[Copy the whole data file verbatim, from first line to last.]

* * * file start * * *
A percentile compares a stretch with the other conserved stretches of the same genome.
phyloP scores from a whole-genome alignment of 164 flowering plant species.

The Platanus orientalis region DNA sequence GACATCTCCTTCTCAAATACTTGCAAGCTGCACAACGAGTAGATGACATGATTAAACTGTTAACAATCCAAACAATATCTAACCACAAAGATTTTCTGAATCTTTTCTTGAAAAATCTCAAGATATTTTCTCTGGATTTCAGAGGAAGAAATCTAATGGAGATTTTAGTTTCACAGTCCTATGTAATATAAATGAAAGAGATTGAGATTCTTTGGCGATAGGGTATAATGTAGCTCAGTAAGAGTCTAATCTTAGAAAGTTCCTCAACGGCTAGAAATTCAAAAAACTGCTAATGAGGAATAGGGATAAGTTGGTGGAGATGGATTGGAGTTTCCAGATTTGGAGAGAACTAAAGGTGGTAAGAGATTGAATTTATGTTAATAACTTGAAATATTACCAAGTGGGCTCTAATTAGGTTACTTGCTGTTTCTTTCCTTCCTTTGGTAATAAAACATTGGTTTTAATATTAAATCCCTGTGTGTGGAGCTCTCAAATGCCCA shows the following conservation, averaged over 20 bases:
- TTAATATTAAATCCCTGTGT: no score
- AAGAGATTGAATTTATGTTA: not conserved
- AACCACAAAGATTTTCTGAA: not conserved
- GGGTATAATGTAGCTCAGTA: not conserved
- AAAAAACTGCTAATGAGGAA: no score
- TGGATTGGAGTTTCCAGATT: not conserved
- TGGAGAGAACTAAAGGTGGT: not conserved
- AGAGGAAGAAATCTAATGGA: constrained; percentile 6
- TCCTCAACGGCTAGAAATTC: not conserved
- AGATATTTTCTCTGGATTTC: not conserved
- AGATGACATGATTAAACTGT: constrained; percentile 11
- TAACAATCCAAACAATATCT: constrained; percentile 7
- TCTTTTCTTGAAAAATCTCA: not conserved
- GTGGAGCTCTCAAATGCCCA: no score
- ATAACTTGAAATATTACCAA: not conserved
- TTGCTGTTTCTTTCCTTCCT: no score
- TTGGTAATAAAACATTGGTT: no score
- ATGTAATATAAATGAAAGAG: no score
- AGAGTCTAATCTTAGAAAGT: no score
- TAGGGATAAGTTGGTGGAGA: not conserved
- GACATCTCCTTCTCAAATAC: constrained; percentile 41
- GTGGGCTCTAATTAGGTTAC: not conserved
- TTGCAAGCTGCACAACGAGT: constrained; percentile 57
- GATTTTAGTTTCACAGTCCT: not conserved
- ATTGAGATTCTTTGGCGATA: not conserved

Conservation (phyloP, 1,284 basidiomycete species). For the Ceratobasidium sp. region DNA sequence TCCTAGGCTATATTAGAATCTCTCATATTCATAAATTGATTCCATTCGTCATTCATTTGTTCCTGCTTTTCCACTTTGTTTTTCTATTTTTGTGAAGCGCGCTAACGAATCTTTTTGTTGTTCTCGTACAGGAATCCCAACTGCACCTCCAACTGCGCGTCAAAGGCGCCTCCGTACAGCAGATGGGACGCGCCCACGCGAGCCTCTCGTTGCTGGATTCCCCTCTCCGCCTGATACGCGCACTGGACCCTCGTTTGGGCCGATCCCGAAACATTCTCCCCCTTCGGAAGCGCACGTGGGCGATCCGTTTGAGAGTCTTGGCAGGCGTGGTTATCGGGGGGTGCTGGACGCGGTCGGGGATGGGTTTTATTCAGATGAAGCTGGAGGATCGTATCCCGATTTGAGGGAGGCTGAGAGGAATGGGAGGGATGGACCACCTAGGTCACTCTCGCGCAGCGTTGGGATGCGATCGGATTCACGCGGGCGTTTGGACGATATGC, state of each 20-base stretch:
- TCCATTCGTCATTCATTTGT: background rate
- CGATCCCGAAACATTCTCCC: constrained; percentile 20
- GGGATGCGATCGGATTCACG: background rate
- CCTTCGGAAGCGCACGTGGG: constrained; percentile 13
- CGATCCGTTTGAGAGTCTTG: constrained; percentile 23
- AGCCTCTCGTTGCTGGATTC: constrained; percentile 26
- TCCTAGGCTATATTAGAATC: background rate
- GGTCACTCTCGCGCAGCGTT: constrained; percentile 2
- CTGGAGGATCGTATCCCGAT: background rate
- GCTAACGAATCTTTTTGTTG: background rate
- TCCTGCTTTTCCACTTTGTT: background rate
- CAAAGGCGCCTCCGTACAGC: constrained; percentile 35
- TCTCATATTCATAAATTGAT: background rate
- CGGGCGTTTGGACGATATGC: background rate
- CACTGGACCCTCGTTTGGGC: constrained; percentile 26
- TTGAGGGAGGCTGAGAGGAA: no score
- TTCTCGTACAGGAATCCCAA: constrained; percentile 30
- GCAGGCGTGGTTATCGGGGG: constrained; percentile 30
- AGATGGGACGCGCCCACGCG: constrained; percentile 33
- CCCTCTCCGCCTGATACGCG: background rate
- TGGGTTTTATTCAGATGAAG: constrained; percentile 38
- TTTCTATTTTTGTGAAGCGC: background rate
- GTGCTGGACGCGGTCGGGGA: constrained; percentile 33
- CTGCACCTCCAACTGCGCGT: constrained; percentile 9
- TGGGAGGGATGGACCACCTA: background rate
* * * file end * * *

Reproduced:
A percentile compares a stretch with the other conserved stretches of the same genome.
phyloP scores from a whole-genome alignment of 164 flowering plant species.

The Platanus orientalis region DNA sequence GACATCTCCTTCTCAAATACTTGCAAGCTGCACAACGAGTAGATGACATGATTAAACTGTTAACAATCCAAACAATATCTAACCACAAAGATTTTCTGAATCTTTTCTTGAAAAATCTCAAGATATTTTCTCTGGATTTCAGAGGAAGAAATCTAATGGAGATTTTAGTTTCACAGTCCTATGTAATATAAATGAAAGAGATTGAGATTCTTTGGCGATAGGGTATAATGTAGCTCAGTAAGAGTCTAATCTTAGAAAGTTCCTCAACGGCTAGAAATTCAAAAAACTGCTAATGAGGAATAGGGATAAGTTGGTGGAGATGGATTGGAGTTTCCAGATTTGGAGAGAACTAAAGGTGGTAAGAGATTGAATTTATGTTAATAACTTGAAATATTACCAAGTGGGCTCTAATTAGGTTACTTGCTGTTTCTTTCCTTCCTTTGGTAATAAAACATTGGTTTTAATATTAAATCCCTGTGTGTGGAGCTCTCAAATGCCCA shows the following conservation, averaged over 20 bases:
- TTAATATTAAATCCCTGTGT: no score
- AAGAGATTGAATTTATGTTA: not conserved
- AACCACAAAGATTTTCTGAA: not conserved
- GGGTATAATGTAGCTCAGTA: not conserved
- AAAAAACTGCTAATGAGGAA: no score
- TGGATTGGAGTTTCCAGATT: not conserved
- TGGAGAGAACTAAAGGTGGT: not conserved
- AGAGGAAGAAATCTAATGGA: constrained; percentile 6
- TCCTCAACGGCTAGAAATTC: not conserved
- AGATATTTTCTCTGGATTTC: not conserved
- AGATGACATGATTAAACTGT: constrained; percentile 11
- TAACAATCCAAACAATATCT: constrained; percentile 7
- TCTTTTCTTGAAAAATCTCA: not conserved
- GTGGAGCTCTCAAATGCCCA: no score
- ATAACTTGAAATATTACCAA: not conserved
- TTGCTGTTTCTTTCCTTCCT: no score
- TTGGTAATAAAACATTGGTT: no score
- ATGTAATATAAATGAAAGAG: no score
- AGAGTCTAATCTTAGAAAGT: no score
- TAGGGATAAGTTGGTGGAGA: not conserved
- GACATCTCCTTCTCAAATAC: constrained; percentile 41
- GTGGGCTCTAATTAGGTTAC: not conserved
- TTGCAAGCTGCACAACGAGT: constrained; percentile 57
- GATTTTAGTTTCACAGTCCT: not conserved
- ATTGAGATTCTTTGGCGATA: not conserved

Conservation (phyloP, 1,284 basidiomycete species). For the Ceratobasidium sp. region DNA sequence TCCTAGGCTATATTAGAATCTCTCATATTCATAAATTGATTCCATTCGTCATTCATTTGTTCCTGCTTTTCCACTTTGTTTTTCTATTTTTGTGAAGCGCGCTAACGAATCTTTTTGTTGTTCTCGTACAGGAATCCCAACTGCACCTCCAACTGCGCGTCAAAGGCGCCTCCGTACAGCAGATGGGACGCGCCCACGCGAGCCTCTCGTTGCTGGATTCCCCTCTCCGCCTGATACGCGCACTGGACCCTCGTTTGGGCCGATCCCGAAACATTCTCCCCCTTCGGAAGCGCACGTGGGCGATCCGTTTGAGAGTCTTGGCAGGCGTGGTTATCGGGGGGTGCTGGACGCGGTCGGGGATGGGTTTTATTCAGATGAAGCTGGAGGATCGTATCCCGATTTGAGGGAGGCTGAGAGGAATGGGAGGGATGGACCACCTAGGTCACTCTCGCGCAGCGTTGGGATGCGATCGGATTCACGCGGGCGTTTGGACGATATGC, state of each 20-base stretch:
- TCCATTCGTCATTCATTTGT: background rate
- CGATCCCGAAACATTCTCCC: constrained; percentile 20
- GGGATGCGATCGGATTCACG: background rate
- CCTTCGGAAGCGCACGTGGG: constrained; percentile 13
- CGATCCGTTTGAGAGTCTTG: constrained; percentile 23
- AGCCTCTCGTTGCTGGATTC: constrained; percentile 26
- TCCTAGGCTATATTAGAATC: background rate
- GGTCACTCTCGCGCAGCGTT: constrained; percentile 2
- CTGGAGGATCGTATCCCGAT: background rate
- GCTAACGAATCTTTTTGTTG: background rate
- TCCTGCTTTTCCACTTTGTT: background rate
- CAAAGGCGCCTCCGTACAGC: constrained; percentile 35
- TCTCATATTCATAAATTGAT: background rate
- CGGGCGTTTGGACGATATGC: background rate
- CACTGGACCCTCGTTTGGGC: constrained; percentile 26
- TTGAGGGAGGCTGAGAGGAA: no score
- TTCTCGTACAGGAATCCCAA: constrained; percentile 30
- GCAGGCGTGGTTATCGGGGG: constrained; percentile 30
- AGATGGGACGCGCCCACGCG: constrained; percentile 33
- CCCTCTCCGCCTGATACGCG: background rate
- TGGGTTTTATTCAGATGAAG: constrained; percentile 38
- TTTCTATTTTTGTGAAGCGC: background rate
- GTGCTGGACGCGGTCGGGGA: constrained; percentile 33
- CTGCACCTCCAACTGCGCGT: constrained; percentile 9
- TGGGAGGGATGGACCACCTA: background rate